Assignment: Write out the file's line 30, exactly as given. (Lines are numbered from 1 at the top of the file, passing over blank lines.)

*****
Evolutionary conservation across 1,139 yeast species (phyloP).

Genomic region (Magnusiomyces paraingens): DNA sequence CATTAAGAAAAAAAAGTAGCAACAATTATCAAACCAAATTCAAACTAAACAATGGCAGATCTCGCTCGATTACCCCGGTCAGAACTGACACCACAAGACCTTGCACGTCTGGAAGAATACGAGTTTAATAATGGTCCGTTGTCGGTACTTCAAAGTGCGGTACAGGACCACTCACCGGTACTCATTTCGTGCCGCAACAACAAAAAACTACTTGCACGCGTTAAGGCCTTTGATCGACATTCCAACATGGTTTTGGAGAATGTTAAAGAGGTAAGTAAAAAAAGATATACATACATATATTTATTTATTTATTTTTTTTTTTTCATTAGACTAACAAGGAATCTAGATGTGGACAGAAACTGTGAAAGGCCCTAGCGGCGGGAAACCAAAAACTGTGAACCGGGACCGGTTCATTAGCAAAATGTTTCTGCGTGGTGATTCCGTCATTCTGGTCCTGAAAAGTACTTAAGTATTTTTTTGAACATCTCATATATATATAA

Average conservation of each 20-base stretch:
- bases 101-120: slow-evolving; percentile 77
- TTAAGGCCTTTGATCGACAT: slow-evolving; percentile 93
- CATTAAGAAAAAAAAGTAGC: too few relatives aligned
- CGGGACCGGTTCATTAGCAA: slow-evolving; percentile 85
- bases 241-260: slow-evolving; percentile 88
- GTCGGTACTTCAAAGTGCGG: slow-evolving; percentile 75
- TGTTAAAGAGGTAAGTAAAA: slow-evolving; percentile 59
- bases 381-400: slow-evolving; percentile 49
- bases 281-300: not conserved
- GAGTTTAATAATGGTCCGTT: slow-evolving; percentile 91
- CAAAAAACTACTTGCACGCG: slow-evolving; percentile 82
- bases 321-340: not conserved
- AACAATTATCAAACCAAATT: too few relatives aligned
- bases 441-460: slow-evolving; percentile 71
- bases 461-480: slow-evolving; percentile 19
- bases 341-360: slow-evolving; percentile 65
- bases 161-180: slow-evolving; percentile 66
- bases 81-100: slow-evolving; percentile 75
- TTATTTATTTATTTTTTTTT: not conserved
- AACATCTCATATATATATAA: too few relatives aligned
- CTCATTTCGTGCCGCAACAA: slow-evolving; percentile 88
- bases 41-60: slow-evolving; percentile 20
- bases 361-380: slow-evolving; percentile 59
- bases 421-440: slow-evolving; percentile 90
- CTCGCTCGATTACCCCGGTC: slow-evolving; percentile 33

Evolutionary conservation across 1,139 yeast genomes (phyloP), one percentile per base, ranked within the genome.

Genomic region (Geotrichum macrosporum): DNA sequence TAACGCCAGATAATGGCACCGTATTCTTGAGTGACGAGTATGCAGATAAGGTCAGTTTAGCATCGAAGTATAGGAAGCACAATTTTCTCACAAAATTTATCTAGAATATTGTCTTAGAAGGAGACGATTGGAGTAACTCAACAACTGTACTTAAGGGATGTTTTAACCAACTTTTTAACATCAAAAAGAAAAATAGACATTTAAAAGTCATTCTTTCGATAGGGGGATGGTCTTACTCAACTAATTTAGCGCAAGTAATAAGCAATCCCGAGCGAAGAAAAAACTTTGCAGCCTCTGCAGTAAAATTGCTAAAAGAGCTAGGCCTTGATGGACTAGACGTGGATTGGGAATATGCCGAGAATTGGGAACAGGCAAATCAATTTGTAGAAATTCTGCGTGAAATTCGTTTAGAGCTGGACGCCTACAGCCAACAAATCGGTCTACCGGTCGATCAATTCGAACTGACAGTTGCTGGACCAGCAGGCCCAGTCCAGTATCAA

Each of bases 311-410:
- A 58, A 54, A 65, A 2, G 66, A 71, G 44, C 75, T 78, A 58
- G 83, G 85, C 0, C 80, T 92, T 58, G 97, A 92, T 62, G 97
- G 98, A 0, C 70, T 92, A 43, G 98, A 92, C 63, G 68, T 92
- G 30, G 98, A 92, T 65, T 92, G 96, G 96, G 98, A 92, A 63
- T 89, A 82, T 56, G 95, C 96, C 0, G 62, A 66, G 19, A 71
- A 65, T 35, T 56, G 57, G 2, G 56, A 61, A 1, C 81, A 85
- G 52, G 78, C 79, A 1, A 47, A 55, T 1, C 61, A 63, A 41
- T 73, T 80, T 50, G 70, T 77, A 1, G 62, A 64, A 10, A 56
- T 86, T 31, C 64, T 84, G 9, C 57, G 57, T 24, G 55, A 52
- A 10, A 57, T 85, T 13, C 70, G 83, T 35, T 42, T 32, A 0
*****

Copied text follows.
Genomic region (Geotrichum macrosporum): DNA sequence TAACGCCAGATAATGGCACCGTATTCTTGAGTGACGAGTATGCAGATAAGGTCAGTTTAGCATCGAAGTATAGGAAGCACAATTTTCTCACAAAATTTATCTAGAATATTGTCTTAGAAGGAGACGATTGGAGTAACTCAACAACTGTACTTAAGGGATGTTTTAACCAACTTTTTAACATCAAAAAGAAAAATAGACATTTAAAAGTCATTCTTTCGATAGGGGGATGGTCTTACTCAACTAATTTAGCGCAAGTAATAAGCAATCCCGAGCGAAGAAAAAACTTTGCAGCCTCTGCAGTAAAATTGCTAAAAGAGCTAGGCCTTGATGGACTAGACGTGGATTGGGAATATGCCGAGAATTGGGAACAGGCAAATCAATTTGTAGAAATTCTGCGTGAAATTCGTTTAGAGCTGGACGCCTACAGCCAACAAATCGGTCTACCGGTCGATCAATTCGAACTGACAGTTGCTGGACCAGCAGGCCCAGTCCAGTATCAA